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Syria Today – British Soldiers Under Investigation for War Crimes; Turkey Rejects Accusations of Abuse

Your daily brief of the English-speaking press on Syria.
Syria Today – British Soldiers Under Investigation for War Crimes; Turkey Rejects Accusations of Abuse

Five members of the British special forces are currently under investigation for potential war crimes allegedly committed during their operations in Syria, as part of the Western military intervention in the nation’s prolonged civil conflict. Simultaneously, Turkey has dismissed accusations made by a human rights organization regarding its culpability for certain abuses and potential war crimes, primarily targeting Kurdish inhabitants in northern Syria.

Five British special forces soldiers investigated in Syria war crime probe

Five British special forces soldiers are under investigation for possible war crimes committed during operations in Syria, as part of Western military intervention in the country’s years-long civil war.

The case concerns members of the special forces — who conduct covert operations and are known as the SAS — over the alleged murder of a suspected militant in Syria two years ago.

The soldiers from the UK’s elite military branch are being investigated for use of excessive force during the operation, which resulted in the man’s death.

The SAS has been carrying out secretive missions in Syria for several years amid the 12-year civil war between the regime of President Bashar al-Assad and rebel groups, which has plunged the country of 21 million into economic and political turmoil.

As first reported in the UK’s Daily Mail newspaper, an independent review by the Defence Serious Crimes Unit has put the case forward for prosecution on murder charges to the Service Prosecuting Authority – the military’s criminal prosecution arm.

The five individuals have been accused of using excessive force in shooting the suspect dead rather than arresting them. It is the first time the incident has come to light.

According to military sources quoted by the newspaper, a suicide vest was found near the suspect but he was not wearing it when killed.

The soldiers have denied the allegations and insisted that the man was a legitimate threat.

A spokesperson from the UK’s Ministry of Defence told the newspaper: “We hold our personnel to the highest standards and any allegations of wrongdoing are taken seriously.

“Where appropriate, any criminal allegations are referred to the Service Police for investigation.”

Turkey rejects accusations by a human rights group that it committed abuses in Syria

Turkey has rejected allegations by a human rights group that Turkey bears responsibility for some of the abuses and possible war crimes carried out mostly against Kurdish residents in northern Syria, Associated Press reported.

Human Rights Watch said in a 74-page report released on Thursday that the alleged abuses were committed by Turkish forces and also by Ankara-backed armed factions in areas they control in northern Syria.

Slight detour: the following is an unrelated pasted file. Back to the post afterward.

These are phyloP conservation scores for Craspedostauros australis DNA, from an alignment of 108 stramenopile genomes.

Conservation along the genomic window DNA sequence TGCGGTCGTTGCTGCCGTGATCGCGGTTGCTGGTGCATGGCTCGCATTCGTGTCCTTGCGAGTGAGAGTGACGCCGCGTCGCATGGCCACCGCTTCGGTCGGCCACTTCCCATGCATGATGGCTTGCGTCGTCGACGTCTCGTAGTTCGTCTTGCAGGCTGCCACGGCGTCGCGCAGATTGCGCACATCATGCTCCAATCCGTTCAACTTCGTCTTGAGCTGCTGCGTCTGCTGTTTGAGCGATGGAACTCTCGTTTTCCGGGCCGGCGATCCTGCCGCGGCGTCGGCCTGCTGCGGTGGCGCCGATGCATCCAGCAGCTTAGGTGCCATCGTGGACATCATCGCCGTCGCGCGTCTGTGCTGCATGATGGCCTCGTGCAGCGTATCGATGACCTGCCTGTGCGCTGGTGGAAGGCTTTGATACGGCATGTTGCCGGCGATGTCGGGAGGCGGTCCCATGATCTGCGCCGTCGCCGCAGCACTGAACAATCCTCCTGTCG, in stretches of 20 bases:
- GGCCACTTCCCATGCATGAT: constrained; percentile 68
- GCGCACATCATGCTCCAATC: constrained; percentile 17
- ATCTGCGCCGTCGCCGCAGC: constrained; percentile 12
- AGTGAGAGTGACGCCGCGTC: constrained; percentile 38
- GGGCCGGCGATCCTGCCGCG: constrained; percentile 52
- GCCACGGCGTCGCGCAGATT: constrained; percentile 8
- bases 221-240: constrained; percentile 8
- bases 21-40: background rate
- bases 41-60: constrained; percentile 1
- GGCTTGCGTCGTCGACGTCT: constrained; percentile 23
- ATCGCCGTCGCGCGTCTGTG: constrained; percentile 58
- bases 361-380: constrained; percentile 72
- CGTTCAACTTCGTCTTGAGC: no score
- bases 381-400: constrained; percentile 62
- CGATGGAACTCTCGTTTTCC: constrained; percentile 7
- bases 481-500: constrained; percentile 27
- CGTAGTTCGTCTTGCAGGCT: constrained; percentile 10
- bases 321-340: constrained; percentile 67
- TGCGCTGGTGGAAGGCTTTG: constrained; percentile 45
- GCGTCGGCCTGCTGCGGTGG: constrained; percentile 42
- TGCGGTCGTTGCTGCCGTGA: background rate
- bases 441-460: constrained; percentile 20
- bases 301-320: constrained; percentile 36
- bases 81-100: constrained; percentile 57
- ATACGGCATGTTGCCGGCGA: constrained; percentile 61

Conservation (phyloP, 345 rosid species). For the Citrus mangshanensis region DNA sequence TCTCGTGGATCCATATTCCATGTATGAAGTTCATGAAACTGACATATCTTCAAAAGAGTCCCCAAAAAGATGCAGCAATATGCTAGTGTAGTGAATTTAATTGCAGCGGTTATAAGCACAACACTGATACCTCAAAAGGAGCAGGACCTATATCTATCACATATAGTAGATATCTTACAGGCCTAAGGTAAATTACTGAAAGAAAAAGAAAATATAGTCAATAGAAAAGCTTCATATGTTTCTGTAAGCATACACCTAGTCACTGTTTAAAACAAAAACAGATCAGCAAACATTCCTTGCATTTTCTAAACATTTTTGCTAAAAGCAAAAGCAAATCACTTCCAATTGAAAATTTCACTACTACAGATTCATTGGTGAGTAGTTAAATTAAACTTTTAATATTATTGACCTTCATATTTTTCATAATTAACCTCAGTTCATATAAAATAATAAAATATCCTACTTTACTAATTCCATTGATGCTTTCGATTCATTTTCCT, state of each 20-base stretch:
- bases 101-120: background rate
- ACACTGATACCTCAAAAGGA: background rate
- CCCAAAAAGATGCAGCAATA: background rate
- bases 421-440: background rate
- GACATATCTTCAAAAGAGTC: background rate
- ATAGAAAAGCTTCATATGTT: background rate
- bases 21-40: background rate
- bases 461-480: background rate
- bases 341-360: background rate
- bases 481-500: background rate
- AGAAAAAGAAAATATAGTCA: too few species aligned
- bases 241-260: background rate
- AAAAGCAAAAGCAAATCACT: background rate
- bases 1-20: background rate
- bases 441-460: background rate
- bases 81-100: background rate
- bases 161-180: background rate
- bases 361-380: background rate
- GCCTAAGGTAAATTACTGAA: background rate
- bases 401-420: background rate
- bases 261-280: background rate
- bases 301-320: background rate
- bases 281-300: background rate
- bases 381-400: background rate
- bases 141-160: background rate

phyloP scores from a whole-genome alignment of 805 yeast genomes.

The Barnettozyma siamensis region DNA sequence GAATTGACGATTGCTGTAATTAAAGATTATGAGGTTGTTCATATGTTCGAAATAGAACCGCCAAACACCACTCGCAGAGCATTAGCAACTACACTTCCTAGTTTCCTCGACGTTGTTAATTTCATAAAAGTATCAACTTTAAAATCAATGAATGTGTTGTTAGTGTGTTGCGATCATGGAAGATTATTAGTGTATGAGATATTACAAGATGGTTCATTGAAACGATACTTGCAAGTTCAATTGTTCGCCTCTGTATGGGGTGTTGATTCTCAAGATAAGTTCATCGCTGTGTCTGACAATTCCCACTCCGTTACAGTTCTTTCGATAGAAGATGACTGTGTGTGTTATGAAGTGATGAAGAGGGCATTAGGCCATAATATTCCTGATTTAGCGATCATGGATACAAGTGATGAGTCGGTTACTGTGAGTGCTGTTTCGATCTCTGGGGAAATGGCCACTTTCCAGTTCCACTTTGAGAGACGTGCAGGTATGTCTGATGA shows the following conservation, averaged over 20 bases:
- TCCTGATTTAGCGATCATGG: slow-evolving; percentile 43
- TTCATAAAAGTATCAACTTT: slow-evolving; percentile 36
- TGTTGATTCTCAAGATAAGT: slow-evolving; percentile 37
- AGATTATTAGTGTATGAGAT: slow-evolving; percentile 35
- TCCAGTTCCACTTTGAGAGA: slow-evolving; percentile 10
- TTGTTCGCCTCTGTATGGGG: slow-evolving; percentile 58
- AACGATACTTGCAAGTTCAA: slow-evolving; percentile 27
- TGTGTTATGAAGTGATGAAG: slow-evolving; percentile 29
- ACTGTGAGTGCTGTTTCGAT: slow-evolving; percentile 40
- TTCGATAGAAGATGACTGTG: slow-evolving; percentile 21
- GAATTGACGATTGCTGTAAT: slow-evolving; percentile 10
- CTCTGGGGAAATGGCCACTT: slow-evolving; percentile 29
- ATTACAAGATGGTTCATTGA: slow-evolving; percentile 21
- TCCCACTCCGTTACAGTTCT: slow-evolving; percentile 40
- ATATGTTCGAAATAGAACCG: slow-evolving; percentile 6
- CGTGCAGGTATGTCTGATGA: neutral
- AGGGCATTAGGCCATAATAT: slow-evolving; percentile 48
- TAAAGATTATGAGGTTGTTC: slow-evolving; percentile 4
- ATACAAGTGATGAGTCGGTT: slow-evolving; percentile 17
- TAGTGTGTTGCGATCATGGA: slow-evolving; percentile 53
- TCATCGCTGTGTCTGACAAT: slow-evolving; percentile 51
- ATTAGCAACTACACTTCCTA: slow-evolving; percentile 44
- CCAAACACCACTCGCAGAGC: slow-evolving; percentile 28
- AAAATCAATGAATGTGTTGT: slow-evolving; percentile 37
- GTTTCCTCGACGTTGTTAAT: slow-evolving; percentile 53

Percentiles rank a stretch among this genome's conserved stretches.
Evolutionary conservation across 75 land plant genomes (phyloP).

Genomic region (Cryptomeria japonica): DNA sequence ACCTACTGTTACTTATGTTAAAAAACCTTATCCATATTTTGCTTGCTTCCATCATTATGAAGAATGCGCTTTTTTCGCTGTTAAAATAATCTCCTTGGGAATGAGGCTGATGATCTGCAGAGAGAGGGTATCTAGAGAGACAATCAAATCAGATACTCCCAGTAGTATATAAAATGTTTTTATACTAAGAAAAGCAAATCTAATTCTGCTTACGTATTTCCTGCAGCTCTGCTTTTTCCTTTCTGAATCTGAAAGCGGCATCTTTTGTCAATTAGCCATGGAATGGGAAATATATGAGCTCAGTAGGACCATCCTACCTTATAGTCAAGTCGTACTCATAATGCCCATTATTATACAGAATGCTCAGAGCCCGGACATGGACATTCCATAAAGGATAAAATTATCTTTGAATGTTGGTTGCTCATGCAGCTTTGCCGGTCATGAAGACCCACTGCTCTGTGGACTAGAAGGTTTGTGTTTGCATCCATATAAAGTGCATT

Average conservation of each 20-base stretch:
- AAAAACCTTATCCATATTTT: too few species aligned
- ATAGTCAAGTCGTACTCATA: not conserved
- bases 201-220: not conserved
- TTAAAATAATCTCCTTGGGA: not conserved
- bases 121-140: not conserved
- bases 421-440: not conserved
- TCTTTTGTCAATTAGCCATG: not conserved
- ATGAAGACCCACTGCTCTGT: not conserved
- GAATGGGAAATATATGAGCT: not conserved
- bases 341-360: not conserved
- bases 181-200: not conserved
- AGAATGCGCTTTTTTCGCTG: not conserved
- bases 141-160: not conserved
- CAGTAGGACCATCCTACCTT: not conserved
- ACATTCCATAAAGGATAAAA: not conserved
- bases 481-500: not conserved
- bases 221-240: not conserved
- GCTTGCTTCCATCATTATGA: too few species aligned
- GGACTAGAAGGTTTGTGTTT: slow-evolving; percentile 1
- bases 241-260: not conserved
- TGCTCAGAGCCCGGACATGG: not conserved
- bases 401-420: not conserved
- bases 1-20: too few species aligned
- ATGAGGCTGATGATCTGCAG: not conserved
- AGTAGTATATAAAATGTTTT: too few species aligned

A senior Turkish Foreign Ministry official denied the accusations on Friday, insisting that the report by the New York-based watchdog “did not reflect the realities on the ground” and ignored Turkey’s security concerns.

The official, who spoke on condition of anonymity in line with government protocol, also insisted that Turkey fully respects “international humanitarian law.”

Since 2016, Turkey has launched three major operations inside Syria, targeting Syria’s main Kurdish militia — the People’s Protection Units or YPG, a U.S.-backed faction that Turkey considers to be a terrorist organization and an extension of the outlawed Kurdistan Workers Party, or PKK.

The Human Rights Watch report — titled “Everything is by the Power of the Weapon: Abuses and Impunity in Turkish-Occupied Northern Syria” — documents allegations of abductions, arbitrary arrests, unlawful detention, sexual violence and torture.

The human rights group said that it also found that the Turkish army and intelligence agencies were involved in carrying out and overseeing abuses.

The Turkish official asserted that the Syrian opposition now runs and controls areas that were cleared of militants by the Turkish forces.

The opposition had made “significant progress” in improving human rights in those areas and was cooperating with U.N. agencies, the official said.

Khaled Hboubati retains presidency of Syrian Red Crescent for next four years

The Syrian businessman, Khaled Hboubati, who is close to the regime, has maintained his position as President of the Syrian Arab Red Crescent (SARC) for a new term from 2024 until 2028.

According to Enab Baladi, a new executive board was elected, and pursuant to this, two deputies to Hboubati, a secretary of the organization, and two members of the executive office were named.

Hboubati was first appointed as President of the Red Crescent in December 2016 by a decision from the former Prime Minister of the regime, Imad Khamis, following the amendment of Article “20,” which granted the Prime Minister the right to choose one of the four candidates for the organization’s board of directors, even if that choice was from outside the board.

Hboubati’s appointment came as a replacement for Abdul Rahman Attar, who had spent more than 25 years in the position, following official orders for him to resign. At the time of his appointment, Hboubati was not a member of the executive office or the board of directors of the organization, nor even among its staff, according to a report by the Pro Justice organization.

Since Hboubati took over the presidency of the Red Crescent in 2016, the organization has been directly associated with the regime. It had lost any signs of independence after 2011, when the government of the regime indefinitely suspended the Red Crescent elections, got rid of independent management members, and dismissed the qualified staff, according to a report published by the American magazine, Foreign Affairs, in September 2018.